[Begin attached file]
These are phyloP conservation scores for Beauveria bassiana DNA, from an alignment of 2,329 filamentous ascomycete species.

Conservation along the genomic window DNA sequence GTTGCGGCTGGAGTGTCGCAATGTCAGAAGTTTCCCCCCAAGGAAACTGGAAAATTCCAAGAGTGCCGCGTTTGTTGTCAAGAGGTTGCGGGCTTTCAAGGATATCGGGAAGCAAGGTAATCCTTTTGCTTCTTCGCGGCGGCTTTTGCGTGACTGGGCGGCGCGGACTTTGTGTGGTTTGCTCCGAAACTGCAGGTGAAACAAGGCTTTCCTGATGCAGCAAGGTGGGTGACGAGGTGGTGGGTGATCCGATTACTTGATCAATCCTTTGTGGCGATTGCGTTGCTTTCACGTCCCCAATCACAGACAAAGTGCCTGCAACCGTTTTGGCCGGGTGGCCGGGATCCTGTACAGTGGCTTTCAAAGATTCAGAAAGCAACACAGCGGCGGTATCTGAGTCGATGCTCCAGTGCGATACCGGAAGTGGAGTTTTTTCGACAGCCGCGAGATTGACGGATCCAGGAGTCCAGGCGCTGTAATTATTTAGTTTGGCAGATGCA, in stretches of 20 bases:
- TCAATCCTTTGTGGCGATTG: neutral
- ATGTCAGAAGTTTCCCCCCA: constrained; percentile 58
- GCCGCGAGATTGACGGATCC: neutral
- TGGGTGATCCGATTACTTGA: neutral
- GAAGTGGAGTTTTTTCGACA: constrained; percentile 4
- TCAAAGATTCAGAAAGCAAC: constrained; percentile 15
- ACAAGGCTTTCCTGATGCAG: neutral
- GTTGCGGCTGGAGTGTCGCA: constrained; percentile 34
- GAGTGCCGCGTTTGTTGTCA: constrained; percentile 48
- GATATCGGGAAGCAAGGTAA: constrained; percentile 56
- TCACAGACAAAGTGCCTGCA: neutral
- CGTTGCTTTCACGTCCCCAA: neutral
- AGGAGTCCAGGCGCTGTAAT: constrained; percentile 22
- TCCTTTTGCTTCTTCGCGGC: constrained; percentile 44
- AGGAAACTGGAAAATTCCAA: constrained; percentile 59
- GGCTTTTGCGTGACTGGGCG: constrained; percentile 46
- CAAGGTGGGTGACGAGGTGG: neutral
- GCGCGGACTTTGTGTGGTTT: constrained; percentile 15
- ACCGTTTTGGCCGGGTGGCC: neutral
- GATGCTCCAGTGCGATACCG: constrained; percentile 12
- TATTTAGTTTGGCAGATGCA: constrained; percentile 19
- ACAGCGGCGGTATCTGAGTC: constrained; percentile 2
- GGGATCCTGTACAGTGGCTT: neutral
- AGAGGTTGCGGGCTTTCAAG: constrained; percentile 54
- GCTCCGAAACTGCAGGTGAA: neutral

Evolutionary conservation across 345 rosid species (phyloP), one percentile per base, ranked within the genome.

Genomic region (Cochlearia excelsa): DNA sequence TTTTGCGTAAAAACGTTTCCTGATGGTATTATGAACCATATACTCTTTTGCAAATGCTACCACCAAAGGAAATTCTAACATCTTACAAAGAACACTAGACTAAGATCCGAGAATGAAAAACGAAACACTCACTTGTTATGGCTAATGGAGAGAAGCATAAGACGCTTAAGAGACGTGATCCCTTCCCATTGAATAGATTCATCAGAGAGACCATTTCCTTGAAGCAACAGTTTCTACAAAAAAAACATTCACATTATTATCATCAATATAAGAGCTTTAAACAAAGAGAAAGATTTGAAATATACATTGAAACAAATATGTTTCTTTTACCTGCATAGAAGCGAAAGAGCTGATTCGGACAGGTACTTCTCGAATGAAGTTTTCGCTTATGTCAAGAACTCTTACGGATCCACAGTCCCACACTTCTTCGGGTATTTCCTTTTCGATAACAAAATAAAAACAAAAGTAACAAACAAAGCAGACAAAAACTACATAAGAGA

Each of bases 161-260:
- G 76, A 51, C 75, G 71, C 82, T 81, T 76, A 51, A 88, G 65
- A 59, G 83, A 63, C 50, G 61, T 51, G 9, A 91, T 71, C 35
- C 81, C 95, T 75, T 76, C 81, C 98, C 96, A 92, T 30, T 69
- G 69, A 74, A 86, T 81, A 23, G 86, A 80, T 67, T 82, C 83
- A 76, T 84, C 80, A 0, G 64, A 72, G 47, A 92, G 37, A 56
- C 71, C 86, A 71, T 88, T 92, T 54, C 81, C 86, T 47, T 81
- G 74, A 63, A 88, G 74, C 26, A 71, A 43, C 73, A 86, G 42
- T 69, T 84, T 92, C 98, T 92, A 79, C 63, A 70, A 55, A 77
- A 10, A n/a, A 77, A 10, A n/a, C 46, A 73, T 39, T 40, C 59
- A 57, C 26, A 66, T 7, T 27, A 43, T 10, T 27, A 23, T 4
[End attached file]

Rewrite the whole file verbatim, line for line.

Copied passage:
These are phyloP conservation scores for Beauveria bassiana DNA, from an alignment of 2,329 filamentous ascomycete species.

Conservation along the genomic window DNA sequence GTTGCGGCTGGAGTGTCGCAATGTCAGAAGTTTCCCCCCAAGGAAACTGGAAAATTCCAAGAGTGCCGCGTTTGTTGTCAAGAGGTTGCGGGCTTTCAAGGATATCGGGAAGCAAGGTAATCCTTTTGCTTCTTCGCGGCGGCTTTTGCGTGACTGGGCGGCGCGGACTTTGTGTGGTTTGCTCCGAAACTGCAGGTGAAACAAGGCTTTCCTGATGCAGCAAGGTGGGTGACGAGGTGGTGGGTGATCCGATTACTTGATCAATCCTTTGTGGCGATTGCGTTGCTTTCACGTCCCCAATCACAGACAAAGTGCCTGCAACCGTTTTGGCCGGGTGGCCGGGATCCTGTACAGTGGCTTTCAAAGATTCAGAAAGCAACACAGCGGCGGTATCTGAGTCGATGCTCCAGTGCGATACCGGAAGTGGAGTTTTTTCGACAGCCGCGAGATTGACGGATCCAGGAGTCCAGGCGCTGTAATTATTTAGTTTGGCAGATGCA, in stretches of 20 bases:
- TCAATCCTTTGTGGCGATTG: neutral
- ATGTCAGAAGTTTCCCCCCA: constrained; percentile 58
- GCCGCGAGATTGACGGATCC: neutral
- TGGGTGATCCGATTACTTGA: neutral
- GAAGTGGAGTTTTTTCGACA: constrained; percentile 4
- TCAAAGATTCAGAAAGCAAC: constrained; percentile 15
- ACAAGGCTTTCCTGATGCAG: neutral
- GTTGCGGCTGGAGTGTCGCA: constrained; percentile 34
- GAGTGCCGCGTTTGTTGTCA: constrained; percentile 48
- GATATCGGGAAGCAAGGTAA: constrained; percentile 56
- TCACAGACAAAGTGCCTGCA: neutral
- CGTTGCTTTCACGTCCCCAA: neutral
- AGGAGTCCAGGCGCTGTAAT: constrained; percentile 22
- TCCTTTTGCTTCTTCGCGGC: constrained; percentile 44
- AGGAAACTGGAAAATTCCAA: constrained; percentile 59
- GGCTTTTGCGTGACTGGGCG: constrained; percentile 46
- CAAGGTGGGTGACGAGGTGG: neutral
- GCGCGGACTTTGTGTGGTTT: constrained; percentile 15
- ACCGTTTTGGCCGGGTGGCC: neutral
- GATGCTCCAGTGCGATACCG: constrained; percentile 12
- TATTTAGTTTGGCAGATGCA: constrained; percentile 19
- ACAGCGGCGGTATCTGAGTC: constrained; percentile 2
- GGGATCCTGTACAGTGGCTT: neutral
- AGAGGTTGCGGGCTTTCAAG: constrained; percentile 54
- GCTCCGAAACTGCAGGTGAA: neutral

Evolutionary conservation across 345 rosid species (phyloP), one percentile per base, ranked within the genome.

Genomic region (Cochlearia excelsa): DNA sequence TTTTGCGTAAAAACGTTTCCTGATGGTATTATGAACCATATACTCTTTTGCAAATGCTACCACCAAAGGAAATTCTAACATCTTACAAAGAACACTAGACTAAGATCCGAGAATGAAAAACGAAACACTCACTTGTTATGGCTAATGGAGAGAAGCATAAGACGCTTAAGAGACGTGATCCCTTCCCATTGAATAGATTCATCAGAGAGACCATTTCCTTGAAGCAACAGTTTCTACAAAAAAAACATTCACATTATTATCATCAATATAAGAGCTTTAAACAAAGAGAAAGATTTGAAATATACATTGAAACAAATATGTTTCTTTTACCTGCATAGAAGCGAAAGAGCTGATTCGGACAGGTACTTCTCGAATGAAGTTTTCGCTTATGTCAAGAACTCTTACGGATCCACAGTCCCACACTTCTTCGGGTATTTCCTTTTCGATAACAAAATAAAAACAAAAGTAACAAACAAAGCAGACAAAAACTACATAAGAGA

Each of bases 161-260:
- G 76, A 51, C 75, G 71, C 82, T 81, T 76, A 51, A 88, G 65
- A 59, G 83, A 63, C 50, G 61, T 51, G 9, A 91, T 71, C 35
- C 81, C 95, T 75, T 76, C 81, C 98, C 96, A 92, T 30, T 69
- G 69, A 74, A 86, T 81, A 23, G 86, A 80, T 67, T 82, C 83
- A 76, T 84, C 80, A 0, G 64, A 72, G 47, A 92, G 37, A 56
- C 71, C 86, A 71, T 88, T 92, T 54, C 81, C 86, T 47, T 81
- G 74, A 63, A 88, G 74, C 26, A 71, A 43, C 73, A 86, G 42
- T 69, T 84, T 92, C 98, T 92, A 79, C 63, A 70, A 55, A 77
- A 10, A n/a, A 77, A 10, A n/a, C 46, A 73, T 39, T 40, C 59
- A 57, C 26, A 66, T 7, T 27, A 43, T 10, T 27, A 23, T 4